The portfolio manager may borrow up to 10% of the market value of the portfolio to bridge insufficient liquidity. Fluctuations or movements in exchange rates may cause the value of underlying international investments to go up or down. This fund is also available via certain LISPS (Linked Investment Service Providers), which levy their own fees. Sanlam Reality members may qualify for a discount on the Manager annual fee.
Total Expense Ratio (TER) | PERIOD: 1 April 2014 to 31 March 2017
Total Expense Ratio (TER) | 1.67% of the value of the Financial Product was incurred as expenses relating to the administration of the Financial Product. A higher TER does not necessarily imply a poor return, nor does a low TER imply a good return. The current TER may not necessarily be an accurate indication of future TER’s. Inclusive of the TER of 1.67%, a performance fee of 0.29% of the net asset value of the class of participatory interest of the portfolio was recovered.
Transaction Cost (TC) | 0.17% of the value of the Financial Product was incurred as costs relating to the buying and selling of the assets underlying the Financial Product. Transaction Costs are a necessary cost in administering the Financial Product and impacts Financial Product returns. It should not be considered in isolation as returns may be impacted by many other factors over time including market returns, the type of Financial Product, the investment decisions of the investment manager and the TER.
Total Investment Charges (TER + TC) | 1.84% of the value of the Financial Product was incurred as costs relating to the investment of the Financial Product. Manager Performance Fee (incl. VAT) | Performance Fee Benchmark: Mean of the ASISA SA Multi Asset High Equity Category, Base Fee: 1.25%, Fee at Benchmark: 1.25%, Fee hurdle: Mean of the ASISA SA Multi Asset High Equity Category, Sharing ratio: 20%, Minimum fee: 1.25%,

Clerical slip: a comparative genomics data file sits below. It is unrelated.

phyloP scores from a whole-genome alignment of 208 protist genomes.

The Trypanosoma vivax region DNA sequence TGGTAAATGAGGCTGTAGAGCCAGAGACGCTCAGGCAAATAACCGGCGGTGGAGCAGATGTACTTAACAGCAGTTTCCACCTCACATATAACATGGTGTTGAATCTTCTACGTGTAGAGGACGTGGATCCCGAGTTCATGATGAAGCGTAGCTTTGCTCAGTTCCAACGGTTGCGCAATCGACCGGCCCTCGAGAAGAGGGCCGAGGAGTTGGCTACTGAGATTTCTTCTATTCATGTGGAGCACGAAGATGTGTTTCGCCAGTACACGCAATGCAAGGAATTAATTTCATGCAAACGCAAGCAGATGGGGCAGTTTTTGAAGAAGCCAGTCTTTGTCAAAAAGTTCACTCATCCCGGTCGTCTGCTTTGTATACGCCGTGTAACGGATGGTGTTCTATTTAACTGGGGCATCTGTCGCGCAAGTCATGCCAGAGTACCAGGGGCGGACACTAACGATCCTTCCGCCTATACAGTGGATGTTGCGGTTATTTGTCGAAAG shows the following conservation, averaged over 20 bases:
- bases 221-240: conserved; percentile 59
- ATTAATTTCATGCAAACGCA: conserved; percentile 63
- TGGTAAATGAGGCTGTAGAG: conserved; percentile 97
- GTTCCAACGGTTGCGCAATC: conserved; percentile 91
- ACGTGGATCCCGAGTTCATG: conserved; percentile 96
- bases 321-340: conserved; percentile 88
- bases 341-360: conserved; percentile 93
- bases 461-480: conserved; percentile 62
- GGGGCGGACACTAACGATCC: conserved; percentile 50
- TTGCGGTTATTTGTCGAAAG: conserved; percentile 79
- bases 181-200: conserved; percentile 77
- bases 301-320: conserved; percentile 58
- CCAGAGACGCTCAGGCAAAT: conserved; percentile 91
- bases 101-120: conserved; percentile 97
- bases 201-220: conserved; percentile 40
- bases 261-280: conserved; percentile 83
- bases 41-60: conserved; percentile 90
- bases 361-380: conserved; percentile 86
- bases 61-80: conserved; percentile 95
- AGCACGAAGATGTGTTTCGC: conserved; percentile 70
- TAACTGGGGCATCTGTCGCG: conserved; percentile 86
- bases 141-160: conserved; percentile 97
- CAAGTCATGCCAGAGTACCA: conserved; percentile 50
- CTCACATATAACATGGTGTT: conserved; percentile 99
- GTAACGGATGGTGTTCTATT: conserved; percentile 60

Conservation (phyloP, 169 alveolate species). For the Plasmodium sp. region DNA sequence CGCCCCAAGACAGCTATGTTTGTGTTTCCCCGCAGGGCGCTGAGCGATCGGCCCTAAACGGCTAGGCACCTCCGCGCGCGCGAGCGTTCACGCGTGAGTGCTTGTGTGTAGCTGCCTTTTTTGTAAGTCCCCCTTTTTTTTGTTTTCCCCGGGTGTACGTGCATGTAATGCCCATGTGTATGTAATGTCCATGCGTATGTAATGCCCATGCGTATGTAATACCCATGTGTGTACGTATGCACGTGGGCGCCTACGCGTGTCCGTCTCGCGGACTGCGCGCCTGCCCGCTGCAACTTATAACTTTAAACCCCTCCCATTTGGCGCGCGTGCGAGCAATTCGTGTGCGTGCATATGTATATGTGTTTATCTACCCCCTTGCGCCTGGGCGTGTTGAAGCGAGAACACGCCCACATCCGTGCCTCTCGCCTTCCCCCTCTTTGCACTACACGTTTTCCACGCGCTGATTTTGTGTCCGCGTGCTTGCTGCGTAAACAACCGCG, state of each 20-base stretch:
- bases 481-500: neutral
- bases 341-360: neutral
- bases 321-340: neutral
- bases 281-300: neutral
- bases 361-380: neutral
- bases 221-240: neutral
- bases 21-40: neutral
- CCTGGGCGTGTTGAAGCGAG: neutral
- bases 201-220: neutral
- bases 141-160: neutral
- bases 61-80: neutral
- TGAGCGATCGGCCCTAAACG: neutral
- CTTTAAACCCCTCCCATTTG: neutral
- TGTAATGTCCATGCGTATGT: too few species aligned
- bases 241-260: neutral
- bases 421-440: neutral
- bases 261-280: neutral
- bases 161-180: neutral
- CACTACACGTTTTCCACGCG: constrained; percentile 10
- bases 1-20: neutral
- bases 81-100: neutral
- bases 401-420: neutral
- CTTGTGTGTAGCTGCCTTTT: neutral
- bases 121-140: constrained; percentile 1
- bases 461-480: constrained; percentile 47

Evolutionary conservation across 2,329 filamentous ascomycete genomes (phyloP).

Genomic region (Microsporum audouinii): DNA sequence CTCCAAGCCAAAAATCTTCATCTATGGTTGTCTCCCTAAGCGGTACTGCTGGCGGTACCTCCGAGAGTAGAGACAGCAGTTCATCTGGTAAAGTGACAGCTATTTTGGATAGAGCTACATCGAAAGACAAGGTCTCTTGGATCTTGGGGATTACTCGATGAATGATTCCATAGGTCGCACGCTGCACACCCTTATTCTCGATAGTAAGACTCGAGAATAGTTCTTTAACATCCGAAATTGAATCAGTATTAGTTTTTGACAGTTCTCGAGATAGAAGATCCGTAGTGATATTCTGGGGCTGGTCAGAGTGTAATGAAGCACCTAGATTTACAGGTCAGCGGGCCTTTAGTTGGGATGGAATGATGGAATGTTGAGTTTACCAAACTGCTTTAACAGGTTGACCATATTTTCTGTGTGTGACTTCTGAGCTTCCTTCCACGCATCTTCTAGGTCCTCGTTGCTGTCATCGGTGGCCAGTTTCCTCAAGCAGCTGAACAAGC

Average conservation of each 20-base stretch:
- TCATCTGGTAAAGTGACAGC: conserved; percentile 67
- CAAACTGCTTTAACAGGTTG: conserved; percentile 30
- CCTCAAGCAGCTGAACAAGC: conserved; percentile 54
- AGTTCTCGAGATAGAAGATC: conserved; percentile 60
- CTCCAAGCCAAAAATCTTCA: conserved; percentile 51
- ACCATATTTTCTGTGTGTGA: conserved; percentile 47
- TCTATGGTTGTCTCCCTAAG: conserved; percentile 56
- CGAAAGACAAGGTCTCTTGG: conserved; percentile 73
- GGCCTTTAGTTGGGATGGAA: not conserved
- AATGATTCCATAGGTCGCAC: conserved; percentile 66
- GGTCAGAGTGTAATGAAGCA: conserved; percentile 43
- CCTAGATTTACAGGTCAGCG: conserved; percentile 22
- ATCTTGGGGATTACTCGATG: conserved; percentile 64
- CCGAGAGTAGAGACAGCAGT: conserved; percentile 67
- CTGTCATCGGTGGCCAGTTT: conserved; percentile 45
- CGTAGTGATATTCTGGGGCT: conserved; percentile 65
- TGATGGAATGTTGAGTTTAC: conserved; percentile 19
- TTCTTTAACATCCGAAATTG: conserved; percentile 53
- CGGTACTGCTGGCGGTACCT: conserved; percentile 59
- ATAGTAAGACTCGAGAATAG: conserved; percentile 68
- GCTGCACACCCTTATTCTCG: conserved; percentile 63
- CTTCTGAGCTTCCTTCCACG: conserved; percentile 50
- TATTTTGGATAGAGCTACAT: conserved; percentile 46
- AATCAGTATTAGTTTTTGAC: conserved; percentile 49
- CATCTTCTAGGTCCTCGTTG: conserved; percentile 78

Maximum fee: 2.85%, Fee example: 1.25% p.a. if the fund performs in line with its Performance Fee benchmark being Mean of the ASISA SA Multi Asset High Equity Category. The performance fee is accrued daily, based on performance over a rolling one year period with payment to the manager being made monthly. Performance fees will only be charged once the performance fee benchmark is outperformed and only if the fund performance is positive. A copy of the performance fee FAQ is available on www.sanlamunittrustsmdd.co.za.
Traditionally, investment advice come with a fee of up to 1.14%. But our smart online system is working to make investing cheaper and more profitable for you and hence no initial or annual advice fees will be charged. The management fee you do pay is based on the fund selected and calculated on your total contributions, and then applied to the overall value of your portfolio.
YOUR INVESTMENT WILL NOT CHARGE THE FOLLOWING FEES
SO YOU’RE ONLY CHARGED THE RELEVANT FUND-MANAGEMENT FEE
Sanlam Investment Management (SIM) is the local active asset management house within Sanlam Investments. When choosing a fund managed by us, you have on your side one of SA’s largest and most reputable, risk conscious investment teams, consistently meeting or exceeding our benchmarks. Sanlam Collective Investments has appointed SIM as the asset manager for its unit trust funds, catering for the full spectrum of risk profiles.
Despite the fact that global political uncertainty has increased, global equity markets
have continued to deliver positive returns. Low prospective returns from fixed
interest assets, which do not only offer unattractive current yields, but also the risk of